Printer Friendly

Trees that heal (and don't).

HA0008

Of the 750 native and naturalized species cataloged in the Check List of United States Trees (1979), only a relative handful truly possess medicinal powers. But a longtime interest in the subject convinces me that at least 300 species have been credited with having therapeutic properties.

The ills of humans have long responded to treatment by poultices, physics, ointments, pain killers, and other remedies concocted from leaves, twigs, bark, fruit, and roots. But so-called kitchen or folk medicine is gradually disappearing into history. This is a pity, for its traditions-even its superstitions-are colorful and tell us much about our past that is not recorded in formal history textbooks.

Medication in colonial America was largely the function of women. They concocted the remedies and administered the simple cures. Basically, their treatments were analgesic (diminishing pain), cathartic (purgative), and vulnerary (healing wounds). Physicians were often remote and not readily available.

I have compiled a representative miscellar of the hundreds of arboreal panaceas that formerly were accepted with faith in their curative powers. Some have been proved to be nostrums of questionable worth. For example, the vapor of boiled bark and leaves of balsam fir were inhaled to treat snakebite, surely a bizarre antidote.

Others are were, respectable remedies. An example is the syrup of wild black cherry that a 70-year-old grandmother would use to doctor her 10-year-old grandson (me) with a cold and sore throat. The syrup soothed my pain and had a favorable taste.

The various species of pine (Pinus spp.) have long been believed to possess curative values. The pinon pine of the Southwest (P. edulis) was esteemed by Indians, who chewed the gum for sore throat. Heated resin brought boils to a head and healed insect bites, inflammation, and cuts.

Longleaf pine (P. palustris), a conifer of the deep South, produces turpentine oil that was employed in the treatment of colic. The gum has been efficacious in the doctoring of kidney ailments and tuberculosis, as practiced by the primitives. It was used in ointments and plasters.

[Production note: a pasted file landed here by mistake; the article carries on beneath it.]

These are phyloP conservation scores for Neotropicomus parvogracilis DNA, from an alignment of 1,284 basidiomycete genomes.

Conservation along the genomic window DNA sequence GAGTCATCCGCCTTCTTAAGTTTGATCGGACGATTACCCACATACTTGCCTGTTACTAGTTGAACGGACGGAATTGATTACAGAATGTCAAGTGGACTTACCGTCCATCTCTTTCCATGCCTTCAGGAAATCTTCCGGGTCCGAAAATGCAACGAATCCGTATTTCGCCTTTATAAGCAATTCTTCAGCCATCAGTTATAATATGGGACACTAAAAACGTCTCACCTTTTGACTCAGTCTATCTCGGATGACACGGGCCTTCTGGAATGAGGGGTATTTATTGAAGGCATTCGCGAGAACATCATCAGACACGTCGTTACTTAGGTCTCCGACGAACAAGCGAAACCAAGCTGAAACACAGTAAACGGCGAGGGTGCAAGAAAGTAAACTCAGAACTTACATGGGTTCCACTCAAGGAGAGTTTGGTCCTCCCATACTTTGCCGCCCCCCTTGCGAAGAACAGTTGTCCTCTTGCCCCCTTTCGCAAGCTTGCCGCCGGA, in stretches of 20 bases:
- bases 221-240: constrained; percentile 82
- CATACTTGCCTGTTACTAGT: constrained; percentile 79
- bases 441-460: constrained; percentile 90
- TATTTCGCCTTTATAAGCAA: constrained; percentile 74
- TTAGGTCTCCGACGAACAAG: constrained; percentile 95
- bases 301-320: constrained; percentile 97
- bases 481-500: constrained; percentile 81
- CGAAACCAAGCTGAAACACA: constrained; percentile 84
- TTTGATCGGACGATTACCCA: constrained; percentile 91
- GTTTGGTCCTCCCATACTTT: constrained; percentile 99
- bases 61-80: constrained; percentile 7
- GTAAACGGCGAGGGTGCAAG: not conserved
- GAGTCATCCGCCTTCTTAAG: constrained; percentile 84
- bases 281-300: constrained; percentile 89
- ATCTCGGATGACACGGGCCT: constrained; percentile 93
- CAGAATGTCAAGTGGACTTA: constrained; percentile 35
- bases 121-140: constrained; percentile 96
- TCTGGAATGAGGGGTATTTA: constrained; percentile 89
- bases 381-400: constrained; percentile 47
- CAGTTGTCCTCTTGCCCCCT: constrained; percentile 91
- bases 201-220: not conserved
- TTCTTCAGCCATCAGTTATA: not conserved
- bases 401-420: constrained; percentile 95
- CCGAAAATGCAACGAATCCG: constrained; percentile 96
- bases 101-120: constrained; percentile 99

Hemlock (Tsuga canadensis) is abundant in the northern United States and Canada. A tincture of the fresh bark and young buds has a stimulating effect and is not to be confused with the hemlock that Socrates drank (a poison brewed from an herb). A strong decoction a concentration made by boiling) was at one time said to be useful as a diuretic and as a remedy to reduce gastric irritation and colic. An oil obtained by distillation of the leaves was applied as a liniment in croup and other respiratory disorders requiring a stimulant. The high tannin content of hemlock bark was a soothing cure for burns sores.

Northern white cedar (Thuja occidentalis), also known as arborvitae, is a handsome tree. Early in the settlement of America, an ointment of fresh arborvitae leaves with bear's fat was considered a relief from rheumatism. A decoction was useful in the treatment of scurvy, the dreaded affliction of seamen on sailing ships. Donald Culross Peattie in A Natural History of Trees says it was "probably the first tree of North America (north of Mexico) to be introduced into cultivation in Europe."

The berries of the common juniper (Juniperus communis) are the fruits that flavor gin, which some people claim-with or without tongue in cheek-is a corrective for that run-down feeling.

In early days, the branches and twigs of flowering dogwood (Cornus florida) were stripped of their bark and the ends used as a dentrifice, making teeth white. Juice of the stem, rubbed against the gums, preserved them hard and sound. An infusion of dogwood bark was believed to be an infallible remedy against worms. Early settlers steeped dogwood bark in whiskey and drank the infusion to relieve ague. A practitioner of folk therapy is credited with saying, "All good medicine contained some corn whiskey for preservative."